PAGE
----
Taking Risks

Taking Risks

I had an interesting conversation with a recruiter at the Bible College I’m working at right now. We talked about the unwillingness of Christian leaders to take any kind of risk. It’s easier to follow what the others are doing. After we analyze where the herd is going we add our own theological or denominational flavour and call it our own. Those we put in leadership are handicapped by politics and consumed by unproductive tasks like asking for money. In the end they have very little time to provide bold leadership.

In business people assume risk to get a reward. The highest paying investments are usually the ones with the highest risk. People take those risks because they want the reward. In business the ultimate reward is easy to measure because it is money. The bottom line is profitability. In ministry it seems there can be a number of different bottom lines. Perhaps the most prevalent is “if nothing changes, everything is good”. Others might be donations, attendance, membership, fame, etc… It seems apparent that we are not in this for the same goal. Biblically the goal might be described as following Christ, or becoming a disciple. I might define it as being consumed and transformed by the kingdom of God for the purposes of God. There may be better ways of saying it, but the very nature of the kingdom of God is almost intangible. It’s very difficult to measure the kingdom of God. It’s hard to tell the difference from what we have made, and what God has built.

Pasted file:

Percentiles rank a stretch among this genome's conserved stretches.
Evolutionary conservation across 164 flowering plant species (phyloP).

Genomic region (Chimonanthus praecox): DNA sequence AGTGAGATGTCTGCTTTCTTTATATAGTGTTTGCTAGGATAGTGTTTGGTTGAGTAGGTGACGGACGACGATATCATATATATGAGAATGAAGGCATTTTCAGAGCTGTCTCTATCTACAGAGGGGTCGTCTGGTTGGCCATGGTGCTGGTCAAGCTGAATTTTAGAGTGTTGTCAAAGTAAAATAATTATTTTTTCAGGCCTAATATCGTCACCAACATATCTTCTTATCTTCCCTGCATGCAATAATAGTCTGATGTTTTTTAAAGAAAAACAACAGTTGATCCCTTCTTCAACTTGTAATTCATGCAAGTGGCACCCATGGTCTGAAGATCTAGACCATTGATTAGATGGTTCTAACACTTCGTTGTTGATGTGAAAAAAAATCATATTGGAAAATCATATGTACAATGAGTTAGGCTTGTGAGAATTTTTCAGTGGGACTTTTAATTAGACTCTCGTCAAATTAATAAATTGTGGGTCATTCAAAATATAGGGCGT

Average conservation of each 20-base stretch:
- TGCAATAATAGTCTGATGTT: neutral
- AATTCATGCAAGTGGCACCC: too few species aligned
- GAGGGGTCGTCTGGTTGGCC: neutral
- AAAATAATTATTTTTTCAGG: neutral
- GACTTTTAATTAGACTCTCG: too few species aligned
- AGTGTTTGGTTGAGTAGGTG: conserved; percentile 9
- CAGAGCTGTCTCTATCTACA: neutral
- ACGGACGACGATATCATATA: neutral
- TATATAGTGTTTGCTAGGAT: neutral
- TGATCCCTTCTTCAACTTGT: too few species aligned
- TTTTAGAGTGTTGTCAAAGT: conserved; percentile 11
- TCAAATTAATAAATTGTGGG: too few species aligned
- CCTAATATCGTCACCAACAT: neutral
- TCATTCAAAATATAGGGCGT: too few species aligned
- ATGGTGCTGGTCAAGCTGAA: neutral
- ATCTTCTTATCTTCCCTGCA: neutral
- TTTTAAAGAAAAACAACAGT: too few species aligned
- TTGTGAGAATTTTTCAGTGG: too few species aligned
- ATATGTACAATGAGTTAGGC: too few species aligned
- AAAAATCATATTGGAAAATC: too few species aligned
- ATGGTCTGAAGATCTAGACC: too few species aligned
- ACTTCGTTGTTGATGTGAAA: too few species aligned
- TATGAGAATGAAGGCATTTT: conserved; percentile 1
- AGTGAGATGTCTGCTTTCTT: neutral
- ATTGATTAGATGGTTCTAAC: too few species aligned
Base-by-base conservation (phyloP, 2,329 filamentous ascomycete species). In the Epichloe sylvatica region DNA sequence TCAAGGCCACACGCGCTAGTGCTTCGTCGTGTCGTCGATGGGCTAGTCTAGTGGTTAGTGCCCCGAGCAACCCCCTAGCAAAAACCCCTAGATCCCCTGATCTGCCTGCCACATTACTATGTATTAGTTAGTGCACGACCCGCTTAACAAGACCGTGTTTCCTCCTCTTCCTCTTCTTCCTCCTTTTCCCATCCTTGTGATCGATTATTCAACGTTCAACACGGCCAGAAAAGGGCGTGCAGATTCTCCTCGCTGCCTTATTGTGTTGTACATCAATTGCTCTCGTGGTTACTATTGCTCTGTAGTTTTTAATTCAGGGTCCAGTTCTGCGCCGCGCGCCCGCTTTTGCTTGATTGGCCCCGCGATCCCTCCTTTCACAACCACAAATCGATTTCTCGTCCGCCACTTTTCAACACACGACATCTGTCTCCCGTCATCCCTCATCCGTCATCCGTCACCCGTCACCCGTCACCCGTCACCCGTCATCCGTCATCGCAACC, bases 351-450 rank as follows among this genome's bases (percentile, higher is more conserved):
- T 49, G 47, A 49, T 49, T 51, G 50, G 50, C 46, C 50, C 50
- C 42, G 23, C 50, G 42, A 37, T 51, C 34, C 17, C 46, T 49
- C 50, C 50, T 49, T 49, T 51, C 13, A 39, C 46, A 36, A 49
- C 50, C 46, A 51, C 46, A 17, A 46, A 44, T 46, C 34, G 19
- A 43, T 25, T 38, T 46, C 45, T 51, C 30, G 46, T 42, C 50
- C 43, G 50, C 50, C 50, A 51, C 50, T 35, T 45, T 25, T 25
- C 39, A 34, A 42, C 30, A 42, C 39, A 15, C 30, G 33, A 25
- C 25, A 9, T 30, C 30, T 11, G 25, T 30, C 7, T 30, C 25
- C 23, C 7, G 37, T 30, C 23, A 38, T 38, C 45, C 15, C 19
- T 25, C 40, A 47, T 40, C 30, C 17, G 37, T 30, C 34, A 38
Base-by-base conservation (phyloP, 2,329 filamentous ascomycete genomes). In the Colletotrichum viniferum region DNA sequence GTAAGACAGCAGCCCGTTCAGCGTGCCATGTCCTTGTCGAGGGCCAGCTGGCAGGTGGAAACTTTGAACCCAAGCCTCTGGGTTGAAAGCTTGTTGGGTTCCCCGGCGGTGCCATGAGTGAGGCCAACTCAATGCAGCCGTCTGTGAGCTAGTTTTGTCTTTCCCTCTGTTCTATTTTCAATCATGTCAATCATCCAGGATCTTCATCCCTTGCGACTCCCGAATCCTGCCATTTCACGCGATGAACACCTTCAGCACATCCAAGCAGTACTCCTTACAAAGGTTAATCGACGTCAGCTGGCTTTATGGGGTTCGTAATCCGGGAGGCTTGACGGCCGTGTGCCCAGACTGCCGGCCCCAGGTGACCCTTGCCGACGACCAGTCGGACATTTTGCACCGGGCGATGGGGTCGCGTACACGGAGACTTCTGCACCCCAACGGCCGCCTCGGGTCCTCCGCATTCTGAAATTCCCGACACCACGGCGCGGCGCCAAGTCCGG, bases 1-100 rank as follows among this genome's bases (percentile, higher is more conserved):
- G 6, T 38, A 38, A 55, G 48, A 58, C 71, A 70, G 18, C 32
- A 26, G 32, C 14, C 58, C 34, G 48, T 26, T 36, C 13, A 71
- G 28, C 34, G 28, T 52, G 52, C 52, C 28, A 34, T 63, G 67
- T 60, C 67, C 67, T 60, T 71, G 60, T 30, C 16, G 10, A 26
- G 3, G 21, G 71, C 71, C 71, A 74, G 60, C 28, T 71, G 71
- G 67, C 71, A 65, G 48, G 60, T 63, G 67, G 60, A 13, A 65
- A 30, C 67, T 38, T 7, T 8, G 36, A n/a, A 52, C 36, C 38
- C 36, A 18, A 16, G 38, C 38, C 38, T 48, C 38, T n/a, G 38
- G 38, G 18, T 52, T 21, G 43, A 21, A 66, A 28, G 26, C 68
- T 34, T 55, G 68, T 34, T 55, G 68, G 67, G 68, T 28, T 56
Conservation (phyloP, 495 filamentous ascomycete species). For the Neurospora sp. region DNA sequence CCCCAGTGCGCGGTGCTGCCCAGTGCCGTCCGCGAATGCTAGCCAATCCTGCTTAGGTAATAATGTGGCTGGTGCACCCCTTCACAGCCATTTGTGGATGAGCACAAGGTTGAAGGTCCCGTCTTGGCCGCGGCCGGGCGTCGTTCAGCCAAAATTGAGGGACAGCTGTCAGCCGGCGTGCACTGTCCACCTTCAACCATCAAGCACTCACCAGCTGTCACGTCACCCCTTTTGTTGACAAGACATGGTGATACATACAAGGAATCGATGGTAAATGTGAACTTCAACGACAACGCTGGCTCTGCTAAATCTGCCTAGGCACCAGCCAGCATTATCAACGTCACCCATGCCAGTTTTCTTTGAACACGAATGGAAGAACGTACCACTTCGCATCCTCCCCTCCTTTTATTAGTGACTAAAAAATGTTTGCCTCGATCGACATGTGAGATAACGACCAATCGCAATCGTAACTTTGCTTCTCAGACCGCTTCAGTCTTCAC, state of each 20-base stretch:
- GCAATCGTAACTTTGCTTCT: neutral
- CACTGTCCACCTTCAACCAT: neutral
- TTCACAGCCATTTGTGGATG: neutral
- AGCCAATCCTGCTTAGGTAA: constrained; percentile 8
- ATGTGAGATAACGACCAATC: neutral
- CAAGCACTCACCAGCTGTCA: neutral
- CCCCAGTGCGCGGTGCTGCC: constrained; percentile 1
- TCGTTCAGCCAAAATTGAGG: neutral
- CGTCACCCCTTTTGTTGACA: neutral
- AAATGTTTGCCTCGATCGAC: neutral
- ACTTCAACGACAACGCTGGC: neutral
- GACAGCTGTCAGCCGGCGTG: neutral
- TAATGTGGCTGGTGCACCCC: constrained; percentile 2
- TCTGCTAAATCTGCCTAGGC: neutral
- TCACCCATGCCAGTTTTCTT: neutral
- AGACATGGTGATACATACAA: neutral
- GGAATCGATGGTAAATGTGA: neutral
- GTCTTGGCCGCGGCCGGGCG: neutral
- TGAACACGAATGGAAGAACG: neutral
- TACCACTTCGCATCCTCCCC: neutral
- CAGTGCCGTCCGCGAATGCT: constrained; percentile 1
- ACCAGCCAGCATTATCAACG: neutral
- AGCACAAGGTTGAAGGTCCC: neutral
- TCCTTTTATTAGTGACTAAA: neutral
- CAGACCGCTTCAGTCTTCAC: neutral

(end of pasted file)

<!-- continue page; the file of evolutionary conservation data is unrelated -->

Perhaps Christian leaders don’t want to take any risks because they feel they have all the reward they need. They see no urgency. They are content to maintain the status quo because they redefined the end objective to be the status quo.

In a way it is like a business manager who measures success by how many people walk through the doors. The manager rests contently because the numbers have stayed the same. The business manager doesn’t want to look at cash flow because it might reveal things aren’t as good as they seem. Ultimately facing the facts may mean a lot of change. It may mean a lot of sacrifice. The business manager doesn’t want to change because thing are easiest right now. Unfortunately for the business manager the owner, who invested so much capital in the business, will want some return on the investment.

Perhaps there is no leadership because there is no urgency. There is no urgency because our vision is tainted. Our vision is tainted because we don’t want to see the truth. We don’t to see the truth because there is more we want to get out of God or religion than we are willing to give. What we need to face is that God has invested so much in us and He expects a return on that investment.

Comments are closed.